Canon 1D X Mark II vs Olympus E-500
The Canon EOS-1D X Mark II and the Olympus Evolt E-500 are two digital cameras that were officially introduced, respectively, in February 2016 and September 2005. Both are DSLR (Digital Single Lens Reflex) cameras that are based on a full frame (1DX Mark II) and a Four Thirds (E-500) sensor. The Canon has a resolution of 20 megapixels, whereas the Olympus provides 8 MP.
Below is an overview of the main specs of the two cameras as a starting point for the comparison.
|Canon 1D X Mark II||Olympus E-500|
|Digital single lens reflex||Digital single lens reflex|
|Canon EF mount lenses||Four Thirds lenses|
|20 MP, Full Frame Sensor||8 MP, Four Thirds Sensor|
|4K/60p Video||no Video|
|ISO 100-51200 (50-409600)||ISO 100-400 (100-1600)|
|Optical viewfinder||Optical viewfinder|
|3.2" LCD, 1620k dots||2.5" LCD, 215k dots|
|Fixed touchscreen||Fixed screen (not touch-sensitive)|
|16 shutter flaps per second||2.5 shutter flaps per second|
|Weathersealed body||Not weather sealed|
|1210 shots per battery charge||750 shots per battery charge|
|158 x 168 x 83 mm, 1530 g||130 x 95 x 66 mm, 479 g|
Going beyond this snapshot of core features and characteristics, what are the differences between the Canon EOS-1D X Mark II and the Olympus Evolt E-500? Which one should you buy? Read on to find out how these two cameras compare with respect to their body size, their imaging sensors, their shooting features, their input-output connections, and their reception by expert reviewers.
The side-by-side display below illustrates the physical size and weight of the Canon 1D X Mark II and the Olympus E-500. The two cameras are presented according to their relative size. Three consecutive perspectives from the front, the top, and the back are available. All size dimensions are rounded to the nearest millimeter.
If the front view area (width x height) of the cameras is taken as an aggregate measure of their size, the Olympus E-500 is considerably smaller (53 percent) than the Canon 1D X Mark II. Moreover, the E-500 is substantially lighter (69 percent) than the 1DX Mark II. It is worth mentioning in this context that the 1DX Mark II is splash and dust resistant, while the E-500 does not feature any corresponding weather-sealing.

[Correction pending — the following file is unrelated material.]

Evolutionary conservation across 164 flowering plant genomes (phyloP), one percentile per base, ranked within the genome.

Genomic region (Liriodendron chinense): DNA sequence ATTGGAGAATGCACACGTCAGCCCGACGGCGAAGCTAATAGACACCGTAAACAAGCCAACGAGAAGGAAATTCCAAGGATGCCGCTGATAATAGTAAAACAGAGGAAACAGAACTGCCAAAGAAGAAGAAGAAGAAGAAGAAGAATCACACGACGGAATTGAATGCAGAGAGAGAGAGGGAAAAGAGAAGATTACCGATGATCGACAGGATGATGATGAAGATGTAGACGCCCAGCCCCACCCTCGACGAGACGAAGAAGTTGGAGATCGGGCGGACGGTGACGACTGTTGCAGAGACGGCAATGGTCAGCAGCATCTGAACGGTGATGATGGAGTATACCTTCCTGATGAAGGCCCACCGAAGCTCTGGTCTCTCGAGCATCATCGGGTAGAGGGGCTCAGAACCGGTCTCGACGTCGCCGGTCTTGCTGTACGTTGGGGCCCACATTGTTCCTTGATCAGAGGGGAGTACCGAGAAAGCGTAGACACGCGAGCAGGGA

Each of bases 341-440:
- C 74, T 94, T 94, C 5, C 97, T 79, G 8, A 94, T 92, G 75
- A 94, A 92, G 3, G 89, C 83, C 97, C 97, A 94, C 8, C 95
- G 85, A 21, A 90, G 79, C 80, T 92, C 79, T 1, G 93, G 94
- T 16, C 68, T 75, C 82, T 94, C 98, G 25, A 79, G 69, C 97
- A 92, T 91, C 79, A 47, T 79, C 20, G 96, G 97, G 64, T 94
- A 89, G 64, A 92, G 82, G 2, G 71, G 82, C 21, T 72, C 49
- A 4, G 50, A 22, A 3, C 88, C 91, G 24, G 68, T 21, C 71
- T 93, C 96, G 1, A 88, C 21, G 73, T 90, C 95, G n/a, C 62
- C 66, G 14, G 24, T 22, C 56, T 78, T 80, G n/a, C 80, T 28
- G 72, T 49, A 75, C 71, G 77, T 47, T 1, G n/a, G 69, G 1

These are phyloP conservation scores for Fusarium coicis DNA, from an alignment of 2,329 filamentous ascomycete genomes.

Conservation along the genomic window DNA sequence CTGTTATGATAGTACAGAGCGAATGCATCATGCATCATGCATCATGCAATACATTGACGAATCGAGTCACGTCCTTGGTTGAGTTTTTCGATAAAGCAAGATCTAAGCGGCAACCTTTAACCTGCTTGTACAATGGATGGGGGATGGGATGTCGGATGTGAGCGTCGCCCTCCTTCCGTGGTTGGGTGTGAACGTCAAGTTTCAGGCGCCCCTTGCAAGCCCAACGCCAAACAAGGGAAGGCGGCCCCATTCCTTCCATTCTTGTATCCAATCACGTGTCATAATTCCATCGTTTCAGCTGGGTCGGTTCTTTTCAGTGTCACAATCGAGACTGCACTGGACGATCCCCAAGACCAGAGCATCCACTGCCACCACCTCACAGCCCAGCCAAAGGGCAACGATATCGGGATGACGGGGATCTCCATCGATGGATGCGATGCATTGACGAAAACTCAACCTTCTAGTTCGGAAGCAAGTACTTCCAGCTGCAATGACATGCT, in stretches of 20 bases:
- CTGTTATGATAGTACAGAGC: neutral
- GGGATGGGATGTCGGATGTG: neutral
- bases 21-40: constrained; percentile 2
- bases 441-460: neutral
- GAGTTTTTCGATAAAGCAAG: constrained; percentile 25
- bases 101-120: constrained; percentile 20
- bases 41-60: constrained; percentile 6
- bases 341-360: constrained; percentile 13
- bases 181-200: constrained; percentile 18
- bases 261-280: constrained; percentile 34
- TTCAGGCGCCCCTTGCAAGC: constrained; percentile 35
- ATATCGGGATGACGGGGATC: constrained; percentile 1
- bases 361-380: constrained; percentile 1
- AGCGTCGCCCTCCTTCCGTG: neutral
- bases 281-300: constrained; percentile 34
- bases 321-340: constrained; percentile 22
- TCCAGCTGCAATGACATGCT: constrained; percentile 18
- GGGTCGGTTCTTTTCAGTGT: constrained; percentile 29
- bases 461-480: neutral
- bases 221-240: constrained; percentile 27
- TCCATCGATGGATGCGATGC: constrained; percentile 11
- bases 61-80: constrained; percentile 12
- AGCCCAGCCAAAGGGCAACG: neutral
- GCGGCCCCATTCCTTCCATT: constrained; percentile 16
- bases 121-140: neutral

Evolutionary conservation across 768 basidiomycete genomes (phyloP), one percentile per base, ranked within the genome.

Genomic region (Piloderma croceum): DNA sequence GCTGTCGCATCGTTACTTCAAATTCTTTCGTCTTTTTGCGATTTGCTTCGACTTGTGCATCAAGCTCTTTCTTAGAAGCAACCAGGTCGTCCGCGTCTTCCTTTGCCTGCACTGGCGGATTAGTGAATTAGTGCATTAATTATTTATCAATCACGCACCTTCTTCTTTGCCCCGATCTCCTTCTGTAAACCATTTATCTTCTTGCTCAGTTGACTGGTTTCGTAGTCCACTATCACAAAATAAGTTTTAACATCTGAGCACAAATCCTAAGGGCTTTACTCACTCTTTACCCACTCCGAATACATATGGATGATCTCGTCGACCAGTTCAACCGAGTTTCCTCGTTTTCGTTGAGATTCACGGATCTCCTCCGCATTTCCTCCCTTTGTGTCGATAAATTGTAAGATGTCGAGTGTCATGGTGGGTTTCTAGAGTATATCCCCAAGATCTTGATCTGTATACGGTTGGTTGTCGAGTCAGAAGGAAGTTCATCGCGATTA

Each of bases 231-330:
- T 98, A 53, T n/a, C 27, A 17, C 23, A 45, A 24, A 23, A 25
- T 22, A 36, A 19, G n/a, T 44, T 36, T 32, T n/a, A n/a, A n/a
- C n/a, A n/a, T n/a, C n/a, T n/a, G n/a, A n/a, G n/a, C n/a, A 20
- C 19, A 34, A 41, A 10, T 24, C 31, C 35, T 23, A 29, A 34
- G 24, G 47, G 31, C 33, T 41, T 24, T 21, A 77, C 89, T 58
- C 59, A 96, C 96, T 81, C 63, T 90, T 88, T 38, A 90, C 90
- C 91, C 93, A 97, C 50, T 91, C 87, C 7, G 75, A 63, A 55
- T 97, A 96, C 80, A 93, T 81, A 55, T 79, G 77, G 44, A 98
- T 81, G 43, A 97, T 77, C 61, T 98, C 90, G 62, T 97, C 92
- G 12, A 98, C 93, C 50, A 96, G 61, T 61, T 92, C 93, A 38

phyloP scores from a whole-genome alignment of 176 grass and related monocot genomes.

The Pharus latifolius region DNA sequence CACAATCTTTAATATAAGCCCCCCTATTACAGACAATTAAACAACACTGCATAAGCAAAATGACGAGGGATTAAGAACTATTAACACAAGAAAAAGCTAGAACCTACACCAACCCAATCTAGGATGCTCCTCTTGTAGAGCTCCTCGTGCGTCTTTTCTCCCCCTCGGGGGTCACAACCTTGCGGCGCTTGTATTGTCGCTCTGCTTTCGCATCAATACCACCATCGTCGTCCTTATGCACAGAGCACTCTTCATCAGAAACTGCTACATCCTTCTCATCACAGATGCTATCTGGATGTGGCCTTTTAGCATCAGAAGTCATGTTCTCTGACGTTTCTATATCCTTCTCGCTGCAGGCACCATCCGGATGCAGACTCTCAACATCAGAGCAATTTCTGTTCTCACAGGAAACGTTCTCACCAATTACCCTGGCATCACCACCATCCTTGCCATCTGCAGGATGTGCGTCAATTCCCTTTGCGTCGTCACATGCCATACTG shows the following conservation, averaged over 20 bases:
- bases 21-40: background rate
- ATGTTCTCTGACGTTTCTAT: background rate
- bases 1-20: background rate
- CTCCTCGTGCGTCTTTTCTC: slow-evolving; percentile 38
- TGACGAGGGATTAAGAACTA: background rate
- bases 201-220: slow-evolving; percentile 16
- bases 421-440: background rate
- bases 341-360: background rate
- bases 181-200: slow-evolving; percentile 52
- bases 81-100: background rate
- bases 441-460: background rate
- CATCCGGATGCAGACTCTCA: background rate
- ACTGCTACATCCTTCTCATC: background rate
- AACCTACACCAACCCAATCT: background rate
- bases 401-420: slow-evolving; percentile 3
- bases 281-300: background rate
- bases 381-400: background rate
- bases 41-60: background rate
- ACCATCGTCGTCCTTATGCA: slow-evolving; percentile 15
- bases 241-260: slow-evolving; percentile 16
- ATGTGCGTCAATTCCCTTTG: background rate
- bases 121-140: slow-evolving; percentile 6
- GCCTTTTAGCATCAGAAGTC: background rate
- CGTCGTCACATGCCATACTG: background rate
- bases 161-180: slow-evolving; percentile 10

The above size and weight comparisons are to some extent incomplete since they do not consider the interchangeable lenses that both of these cameras require. A larger imaging sensor will tend to go along with bigger and heavier lenses, although exceptions exist. You can compare the optics available for the two cameras in the Canon EF Lens Catalog (1DX Mark II) and the Four Thirds Lens Catalog (E-500).
Concerning battery life, the 1DX Mark II gets 1210 shots out of its LP-E19 battery, while the E-500 can take 750 images on a single charge of its BLM-1 power pack. As can be seen in the images above, the 1DX Mark II has a battery grip built in. This facilitates image-taking in portrait orientation and gives it additional battery power.
The following table provides a synthesis of the main physical specifications of the two cameras and other similar ones. If you want to switch the focus of the display and review another camera pair, just select a new right or left comparator from among the camera models in the table. Alternatively, you can also move across to the CAM-parator tool and choose from the broad selection of possible camera comparisons there.
|Canon 1D X Mark II»||6.2 in||6.6 in||3.3 in||54.0 oz||1210||Y||Feb 2016||5,999||-||Canon 1D X Mark II|
|Olympus E-500«||5.1 in||3.7 in||2.6 in||16.9 oz||750||n||Sep 2005||599||-||Olympus E-500|